You know who rips off stuff? Black Duck. Just ask Palamida. It’s not developers who rip off others. It’s the one hypocritical exploiter of the fear created by oneself. Black Duck is not alone in this meta ‘industry’; there are other such firms, led by ‘former’ Microsoft managers. Their business model is beneficial not only to themselves but also to Microsoft.

Some companies try to make money out of fear, specifically the phobia against FOSS. We need to learn to reject such companies. They are not trying to help. The more afraid people are of FOSS, the more money they make.

When NSA/PRISM/Microsoft Skype Turns Voice Conversations Into Text in Real Time

Posted in Microsoft at 11:05 am by Dr. Roy Schestowitz

Clapper must be unwittingly impressed

Microphone

Summary: Microsoft reveals that the NSA-friendly Skype is already capable of turning voice into text in real time, adding to existing concerns over Microsoft ‘reading’ people’s IM sessions in real time (and following links)

Thanks to some good reporting from Germany we already know that Microsoft is reading people’s text chats in Skype (almost certainly saving them all with no retention policy to limit this secret collection). Microsoft is now using Skype for bribes in Brazil, as we already noted the other day, but we should importantly remember that Microsoft is a PRISM company, the first one in fact (Microsoft is how PRISM started). Skype is a spying operation, so when Slashdot says Microsoft processes speech at its end we know there is no node-to-node communication. Microsoft intercepts the sound and processes it. Microsoft shows it has capability of saving as text people’s voice conversations as text as well (easier to process and later to search or assign triggers to).

Welcome to 2014. With strong NSA connections Microsoft sure became Stalin’s dream (Stallman’s phrase). Careful what you say.

Desperate Microsoft Too Busy Attacking the Competition (Primarily GNU/Linux), Not Creating Products

Posted in Microsoft at 10:53 am by Dr. Roy Schestowitz

The sinking ship tries to pull FOSS down with it

Rodrigues island

Summary: Some of the latest examples of Microsoft disruption (interfering with the competition) rather than Microsoft production

Earlier this week we showed how Microsoft (through CIS) was recruiting moles to help fight FOSS by confusion and infiltration. It is typical and very routine an exercise for Microsoft. Nokia is one recent example. Microsoft is actively recruiting moles who would come across to the public as pro-FOSS while also pro-Microsoft (while on Microsoft’s payroll), contributing — covertly — to a false perception that Microsoft is now accepted by FOSS and is a FOSS player. It is a bit like the strategy of undercover spies; it’s how the CIA infiltrates humanitarian groups (such as HRW) and pushes its agenda as pro-human rights, or commending the CIA (from supposedly humanitarian groups) for its aggressive action under the guise of “pro-rights” (women’s rights, democracy, freedom and so on).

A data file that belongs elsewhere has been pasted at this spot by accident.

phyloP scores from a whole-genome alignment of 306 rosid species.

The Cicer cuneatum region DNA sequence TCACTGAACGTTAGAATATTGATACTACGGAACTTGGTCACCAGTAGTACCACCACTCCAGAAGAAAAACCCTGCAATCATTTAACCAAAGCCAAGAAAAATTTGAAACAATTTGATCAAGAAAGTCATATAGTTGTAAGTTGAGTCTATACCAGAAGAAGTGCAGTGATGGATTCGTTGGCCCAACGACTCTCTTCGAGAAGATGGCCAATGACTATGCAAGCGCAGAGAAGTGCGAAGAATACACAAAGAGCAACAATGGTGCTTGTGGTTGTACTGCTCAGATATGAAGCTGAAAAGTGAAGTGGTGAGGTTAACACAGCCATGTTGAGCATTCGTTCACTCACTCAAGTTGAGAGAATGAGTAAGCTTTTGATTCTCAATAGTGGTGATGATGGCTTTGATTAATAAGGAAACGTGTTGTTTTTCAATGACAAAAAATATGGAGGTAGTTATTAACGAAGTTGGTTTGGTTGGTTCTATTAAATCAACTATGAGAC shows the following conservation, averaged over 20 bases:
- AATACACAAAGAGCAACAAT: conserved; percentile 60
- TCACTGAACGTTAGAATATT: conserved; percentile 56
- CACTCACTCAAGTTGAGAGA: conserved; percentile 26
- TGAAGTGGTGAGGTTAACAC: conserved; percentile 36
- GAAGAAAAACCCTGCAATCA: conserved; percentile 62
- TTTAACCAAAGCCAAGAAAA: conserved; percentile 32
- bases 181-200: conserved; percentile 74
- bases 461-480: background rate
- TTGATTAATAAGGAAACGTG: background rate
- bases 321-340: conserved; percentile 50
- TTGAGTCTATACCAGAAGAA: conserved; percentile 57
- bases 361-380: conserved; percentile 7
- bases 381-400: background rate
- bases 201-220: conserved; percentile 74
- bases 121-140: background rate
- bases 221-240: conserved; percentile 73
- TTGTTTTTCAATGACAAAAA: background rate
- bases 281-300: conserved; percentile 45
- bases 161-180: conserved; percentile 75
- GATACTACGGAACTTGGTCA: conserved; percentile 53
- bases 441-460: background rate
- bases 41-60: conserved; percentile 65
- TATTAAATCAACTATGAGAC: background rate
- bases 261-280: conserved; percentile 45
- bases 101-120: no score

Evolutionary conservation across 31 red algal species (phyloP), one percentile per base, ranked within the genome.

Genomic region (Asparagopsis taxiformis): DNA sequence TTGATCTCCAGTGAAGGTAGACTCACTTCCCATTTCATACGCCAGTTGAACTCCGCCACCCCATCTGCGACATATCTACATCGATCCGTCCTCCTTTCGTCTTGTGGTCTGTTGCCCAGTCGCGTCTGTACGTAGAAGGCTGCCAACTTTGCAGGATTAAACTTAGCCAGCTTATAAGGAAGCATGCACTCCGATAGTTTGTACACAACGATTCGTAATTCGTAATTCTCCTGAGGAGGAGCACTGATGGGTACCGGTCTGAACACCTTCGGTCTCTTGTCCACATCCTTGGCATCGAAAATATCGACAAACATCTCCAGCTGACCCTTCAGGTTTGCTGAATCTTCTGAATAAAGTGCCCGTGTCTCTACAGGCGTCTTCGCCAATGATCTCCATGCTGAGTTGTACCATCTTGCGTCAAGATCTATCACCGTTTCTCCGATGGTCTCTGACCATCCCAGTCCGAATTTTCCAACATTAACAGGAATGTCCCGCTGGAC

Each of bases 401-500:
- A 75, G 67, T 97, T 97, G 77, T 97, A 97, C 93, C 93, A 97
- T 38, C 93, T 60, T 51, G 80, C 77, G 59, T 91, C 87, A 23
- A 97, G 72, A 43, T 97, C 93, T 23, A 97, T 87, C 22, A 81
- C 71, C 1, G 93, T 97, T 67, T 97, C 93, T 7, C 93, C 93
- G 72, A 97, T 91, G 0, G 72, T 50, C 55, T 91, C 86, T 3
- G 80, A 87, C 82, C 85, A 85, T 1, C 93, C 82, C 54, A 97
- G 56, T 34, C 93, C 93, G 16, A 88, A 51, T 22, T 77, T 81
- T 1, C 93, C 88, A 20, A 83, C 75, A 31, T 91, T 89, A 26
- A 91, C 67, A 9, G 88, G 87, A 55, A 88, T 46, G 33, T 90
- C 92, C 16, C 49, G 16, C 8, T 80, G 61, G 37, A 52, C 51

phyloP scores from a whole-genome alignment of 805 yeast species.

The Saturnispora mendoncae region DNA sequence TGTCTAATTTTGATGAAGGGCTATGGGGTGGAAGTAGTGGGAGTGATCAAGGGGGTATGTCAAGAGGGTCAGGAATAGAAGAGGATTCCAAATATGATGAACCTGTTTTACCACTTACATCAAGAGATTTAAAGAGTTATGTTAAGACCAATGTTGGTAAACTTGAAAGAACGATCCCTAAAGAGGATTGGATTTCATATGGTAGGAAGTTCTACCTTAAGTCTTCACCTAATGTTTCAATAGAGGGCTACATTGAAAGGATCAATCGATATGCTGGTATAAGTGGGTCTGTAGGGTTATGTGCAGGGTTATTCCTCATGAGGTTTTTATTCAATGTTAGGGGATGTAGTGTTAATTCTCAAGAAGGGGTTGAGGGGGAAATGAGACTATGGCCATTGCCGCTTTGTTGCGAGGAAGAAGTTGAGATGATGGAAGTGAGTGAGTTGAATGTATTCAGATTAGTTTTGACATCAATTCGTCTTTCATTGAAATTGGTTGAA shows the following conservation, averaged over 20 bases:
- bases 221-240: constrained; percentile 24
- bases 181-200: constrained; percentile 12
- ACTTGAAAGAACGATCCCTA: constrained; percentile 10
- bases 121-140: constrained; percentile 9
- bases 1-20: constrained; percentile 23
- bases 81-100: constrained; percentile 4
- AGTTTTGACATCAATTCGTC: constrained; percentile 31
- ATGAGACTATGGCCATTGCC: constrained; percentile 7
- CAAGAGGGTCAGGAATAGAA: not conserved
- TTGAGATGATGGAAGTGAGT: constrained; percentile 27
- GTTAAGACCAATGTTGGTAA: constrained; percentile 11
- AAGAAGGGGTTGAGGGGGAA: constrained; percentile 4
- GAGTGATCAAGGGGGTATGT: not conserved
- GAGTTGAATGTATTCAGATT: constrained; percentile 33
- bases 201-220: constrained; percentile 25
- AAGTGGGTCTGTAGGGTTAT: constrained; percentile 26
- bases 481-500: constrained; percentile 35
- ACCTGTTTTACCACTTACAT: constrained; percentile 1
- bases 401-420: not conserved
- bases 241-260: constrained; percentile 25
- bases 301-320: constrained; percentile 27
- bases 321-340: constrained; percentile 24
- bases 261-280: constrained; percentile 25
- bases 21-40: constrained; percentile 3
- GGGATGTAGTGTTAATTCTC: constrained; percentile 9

Microsoft is not genuinely changing. It hardly changes anything at all. It is definitely not honest about changing its attitude towards FOSS. All it does is send AstroTurfers to critical sites like Techrights (as Microsoft did with horrible insults) while running attack ads against FOSS projects. All that Microsoft is trying to change (and barely succeeds at doing) is the public’s perception. Microsoft’s ads that seek to recruit moles state this explicitly. Under the supposed leadership of Satya N. Microsoft continues to extort FOSS using patents. Ballmer seems to be moving further away from Microsoft, but Gates who is the bigger bully (always has been) recrntly increased his role at Microsoft. Wired (Condé Nast) helps openwash Gates these days, but this is clearly part of the marketing charade. People like Mozilla’s CEO get pushed out with much help from Microsoft-linked press (never mind the bizarre nature of these tactics [1]), but a longtime criminal like Gates gets portrayed as a Saint. He buys media companies and pays many off, including a lot of blogs.

Speaking of marketing, watch Samsung‘s actions and this news about what Microsoft does to Android and Linux:

Microsoft sends astronauts to troll Samsung’s “Terminal Galaxy 5”

[•••]

With that said, Microsoft, you could’ve done better, though this is still a class above your ill-fated Scroogled campaign against Google.